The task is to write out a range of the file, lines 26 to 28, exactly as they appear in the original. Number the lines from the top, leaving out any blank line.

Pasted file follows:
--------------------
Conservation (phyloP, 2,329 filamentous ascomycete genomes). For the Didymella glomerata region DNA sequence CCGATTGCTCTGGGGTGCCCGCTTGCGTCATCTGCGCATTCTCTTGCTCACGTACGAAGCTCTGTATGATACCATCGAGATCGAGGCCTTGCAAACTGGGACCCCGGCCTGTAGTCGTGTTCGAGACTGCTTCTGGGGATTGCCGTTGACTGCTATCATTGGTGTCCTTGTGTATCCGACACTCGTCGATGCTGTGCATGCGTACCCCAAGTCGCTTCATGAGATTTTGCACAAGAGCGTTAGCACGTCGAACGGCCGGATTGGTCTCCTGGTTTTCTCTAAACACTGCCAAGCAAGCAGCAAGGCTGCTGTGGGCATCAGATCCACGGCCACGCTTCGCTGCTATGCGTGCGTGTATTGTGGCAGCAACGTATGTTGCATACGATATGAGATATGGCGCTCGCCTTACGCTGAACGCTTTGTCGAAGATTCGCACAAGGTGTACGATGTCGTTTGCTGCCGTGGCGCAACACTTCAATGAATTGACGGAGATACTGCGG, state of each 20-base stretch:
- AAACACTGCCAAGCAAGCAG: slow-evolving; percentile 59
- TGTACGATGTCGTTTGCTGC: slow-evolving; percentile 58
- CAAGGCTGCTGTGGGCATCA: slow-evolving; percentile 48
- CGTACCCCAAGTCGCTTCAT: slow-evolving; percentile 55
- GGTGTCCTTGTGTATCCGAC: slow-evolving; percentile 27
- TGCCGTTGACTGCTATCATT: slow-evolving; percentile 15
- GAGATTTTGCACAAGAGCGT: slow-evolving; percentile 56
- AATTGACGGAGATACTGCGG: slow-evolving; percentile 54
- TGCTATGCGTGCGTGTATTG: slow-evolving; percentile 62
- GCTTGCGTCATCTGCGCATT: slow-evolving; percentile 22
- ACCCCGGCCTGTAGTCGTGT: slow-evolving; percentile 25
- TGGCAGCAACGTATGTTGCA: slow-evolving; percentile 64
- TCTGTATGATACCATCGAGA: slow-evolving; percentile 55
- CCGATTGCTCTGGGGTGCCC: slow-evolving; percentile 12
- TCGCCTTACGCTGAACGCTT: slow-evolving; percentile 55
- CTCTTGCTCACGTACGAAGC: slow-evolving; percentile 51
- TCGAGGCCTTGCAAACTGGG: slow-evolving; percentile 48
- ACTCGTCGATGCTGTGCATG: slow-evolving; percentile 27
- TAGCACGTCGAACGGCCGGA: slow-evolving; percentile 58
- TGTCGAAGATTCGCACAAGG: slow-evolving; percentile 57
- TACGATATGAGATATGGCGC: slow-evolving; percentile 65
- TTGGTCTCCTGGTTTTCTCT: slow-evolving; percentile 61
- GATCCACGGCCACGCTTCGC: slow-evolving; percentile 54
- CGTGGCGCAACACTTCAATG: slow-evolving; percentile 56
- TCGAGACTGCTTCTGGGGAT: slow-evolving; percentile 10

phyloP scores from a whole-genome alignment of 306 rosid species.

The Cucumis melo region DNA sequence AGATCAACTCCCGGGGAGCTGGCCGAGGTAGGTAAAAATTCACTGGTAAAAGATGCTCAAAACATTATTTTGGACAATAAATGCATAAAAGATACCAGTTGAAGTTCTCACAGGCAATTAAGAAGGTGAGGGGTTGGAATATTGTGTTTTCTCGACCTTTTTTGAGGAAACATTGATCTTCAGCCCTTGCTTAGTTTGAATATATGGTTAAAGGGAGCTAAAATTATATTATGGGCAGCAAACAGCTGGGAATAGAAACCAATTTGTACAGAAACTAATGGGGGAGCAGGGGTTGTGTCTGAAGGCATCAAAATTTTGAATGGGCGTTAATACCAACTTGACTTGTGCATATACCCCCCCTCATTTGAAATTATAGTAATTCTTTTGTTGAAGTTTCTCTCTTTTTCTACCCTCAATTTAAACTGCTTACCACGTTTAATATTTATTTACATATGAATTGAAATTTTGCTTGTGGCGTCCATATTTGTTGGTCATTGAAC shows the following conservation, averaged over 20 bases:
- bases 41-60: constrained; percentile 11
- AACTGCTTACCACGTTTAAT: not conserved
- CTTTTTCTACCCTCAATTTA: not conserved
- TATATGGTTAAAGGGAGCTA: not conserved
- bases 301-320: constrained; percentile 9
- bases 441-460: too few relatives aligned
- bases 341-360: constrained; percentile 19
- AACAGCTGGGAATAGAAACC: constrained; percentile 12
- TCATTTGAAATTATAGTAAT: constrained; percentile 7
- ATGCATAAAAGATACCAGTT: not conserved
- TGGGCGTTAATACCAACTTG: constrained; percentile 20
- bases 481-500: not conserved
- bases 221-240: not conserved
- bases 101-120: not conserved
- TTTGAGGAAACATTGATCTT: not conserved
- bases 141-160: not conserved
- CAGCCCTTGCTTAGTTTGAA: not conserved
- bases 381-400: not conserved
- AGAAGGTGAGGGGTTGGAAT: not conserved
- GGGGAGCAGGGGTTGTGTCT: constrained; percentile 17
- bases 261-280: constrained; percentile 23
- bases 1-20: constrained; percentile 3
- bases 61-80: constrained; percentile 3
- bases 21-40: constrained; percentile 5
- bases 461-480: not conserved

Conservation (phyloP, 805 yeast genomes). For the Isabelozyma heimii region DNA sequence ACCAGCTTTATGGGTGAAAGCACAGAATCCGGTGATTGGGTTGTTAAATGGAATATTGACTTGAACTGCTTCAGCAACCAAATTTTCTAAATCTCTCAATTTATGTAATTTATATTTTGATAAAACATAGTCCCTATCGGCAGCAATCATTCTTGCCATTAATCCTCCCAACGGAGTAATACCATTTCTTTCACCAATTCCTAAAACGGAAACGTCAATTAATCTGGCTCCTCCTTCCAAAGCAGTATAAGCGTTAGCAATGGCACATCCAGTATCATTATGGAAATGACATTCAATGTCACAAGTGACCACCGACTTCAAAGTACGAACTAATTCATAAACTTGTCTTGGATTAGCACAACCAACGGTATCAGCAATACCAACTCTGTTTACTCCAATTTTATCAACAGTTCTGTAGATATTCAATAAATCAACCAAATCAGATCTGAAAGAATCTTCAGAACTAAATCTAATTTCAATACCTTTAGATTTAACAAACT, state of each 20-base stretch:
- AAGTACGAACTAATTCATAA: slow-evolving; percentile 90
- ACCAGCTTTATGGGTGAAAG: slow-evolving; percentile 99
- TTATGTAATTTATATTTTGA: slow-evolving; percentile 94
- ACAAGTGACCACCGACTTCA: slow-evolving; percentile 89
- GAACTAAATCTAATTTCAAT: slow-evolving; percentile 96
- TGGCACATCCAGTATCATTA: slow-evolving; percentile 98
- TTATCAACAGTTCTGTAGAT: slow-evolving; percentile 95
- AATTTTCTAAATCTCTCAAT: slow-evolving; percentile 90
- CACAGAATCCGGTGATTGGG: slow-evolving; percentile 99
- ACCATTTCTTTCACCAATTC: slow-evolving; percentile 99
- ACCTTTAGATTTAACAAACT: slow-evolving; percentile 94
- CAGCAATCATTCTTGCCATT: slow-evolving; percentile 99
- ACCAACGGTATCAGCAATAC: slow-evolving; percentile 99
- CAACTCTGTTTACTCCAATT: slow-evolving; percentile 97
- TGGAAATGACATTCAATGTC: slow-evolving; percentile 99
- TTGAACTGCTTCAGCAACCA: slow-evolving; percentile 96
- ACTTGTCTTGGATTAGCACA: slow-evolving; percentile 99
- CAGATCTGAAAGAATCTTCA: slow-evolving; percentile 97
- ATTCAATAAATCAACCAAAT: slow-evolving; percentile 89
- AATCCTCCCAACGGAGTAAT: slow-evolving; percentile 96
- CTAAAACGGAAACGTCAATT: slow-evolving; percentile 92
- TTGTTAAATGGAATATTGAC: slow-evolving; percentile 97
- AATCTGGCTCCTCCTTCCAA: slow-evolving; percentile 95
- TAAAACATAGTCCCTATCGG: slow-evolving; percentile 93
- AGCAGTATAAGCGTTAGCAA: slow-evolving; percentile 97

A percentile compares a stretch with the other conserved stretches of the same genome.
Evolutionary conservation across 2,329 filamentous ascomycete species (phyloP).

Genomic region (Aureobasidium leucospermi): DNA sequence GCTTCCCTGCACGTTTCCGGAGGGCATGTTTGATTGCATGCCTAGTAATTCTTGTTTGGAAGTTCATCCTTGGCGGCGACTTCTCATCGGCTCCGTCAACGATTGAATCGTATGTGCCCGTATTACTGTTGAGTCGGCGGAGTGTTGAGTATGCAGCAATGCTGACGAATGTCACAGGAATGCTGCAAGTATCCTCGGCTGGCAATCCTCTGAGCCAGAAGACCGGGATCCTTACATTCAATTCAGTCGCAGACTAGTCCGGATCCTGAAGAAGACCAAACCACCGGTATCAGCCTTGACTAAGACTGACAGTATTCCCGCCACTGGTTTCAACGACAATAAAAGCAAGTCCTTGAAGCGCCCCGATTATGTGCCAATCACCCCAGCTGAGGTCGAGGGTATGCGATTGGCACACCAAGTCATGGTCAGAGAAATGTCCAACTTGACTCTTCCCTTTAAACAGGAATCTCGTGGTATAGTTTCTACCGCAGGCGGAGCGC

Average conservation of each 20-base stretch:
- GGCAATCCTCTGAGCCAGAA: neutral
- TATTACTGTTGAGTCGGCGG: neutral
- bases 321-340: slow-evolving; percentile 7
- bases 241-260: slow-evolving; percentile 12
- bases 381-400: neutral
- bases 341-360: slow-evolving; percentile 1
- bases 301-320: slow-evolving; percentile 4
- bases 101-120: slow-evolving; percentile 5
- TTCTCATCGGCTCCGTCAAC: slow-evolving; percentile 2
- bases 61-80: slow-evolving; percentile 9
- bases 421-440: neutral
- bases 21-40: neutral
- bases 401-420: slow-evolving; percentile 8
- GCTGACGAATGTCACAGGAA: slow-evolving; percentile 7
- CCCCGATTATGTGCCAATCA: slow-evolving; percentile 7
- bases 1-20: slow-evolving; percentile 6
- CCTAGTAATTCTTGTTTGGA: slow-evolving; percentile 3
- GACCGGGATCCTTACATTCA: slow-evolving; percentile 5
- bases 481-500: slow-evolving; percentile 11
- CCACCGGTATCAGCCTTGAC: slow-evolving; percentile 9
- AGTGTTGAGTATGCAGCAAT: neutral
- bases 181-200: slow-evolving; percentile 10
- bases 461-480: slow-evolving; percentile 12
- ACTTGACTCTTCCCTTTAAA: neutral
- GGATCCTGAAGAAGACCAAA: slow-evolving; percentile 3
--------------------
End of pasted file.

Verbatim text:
- TCGAGACTGCTTCTGGGGAT: slow-evolving; percentile 10

phyloP scores from a whole-genome alignment of 306 rosid species.

The Cucumis melo region DNA sequence AGATCAACTCCCGGGGAGCTGGCCGAGGTAGGTAAAAATTCACTGGTAAAAGATGCTCAAAACATTATTTTGGACAATAAATGCATAAAAGATACCAGTTGAAGTTCTCACAGGCAATTAAGAAGGTGAGGGGTTGGAATATTGTGTTTTCTCGACCTTTTTTGAGGAAACATTGATCTTCAGCCCTTGCTTAGTTTGAATATATGGTTAAAGGGAGCTAAAATTATATTATGGGCAGCAAACAGCTGGGAATAGAAACCAATTTGTACAGAAACTAATGGGGGAGCAGGGGTTGTGTCTGAAGGCATCAAAATTTTGAATGGGCGTTAATACCAACTTGACTTGTGCATATACCCCCCCTCATTTGAAATTATAGTAATTCTTTTGTTGAAGTTTCTCTCTTTTTCTACCCTCAATTTAAACTGCTTACCACGTTTAATATTTATTTACATATGAATTGAAATTTTGCTTGTGGCGTCCATATTTGTTGGTCATTGAAC shows the following conservation, averaged over 20 bases: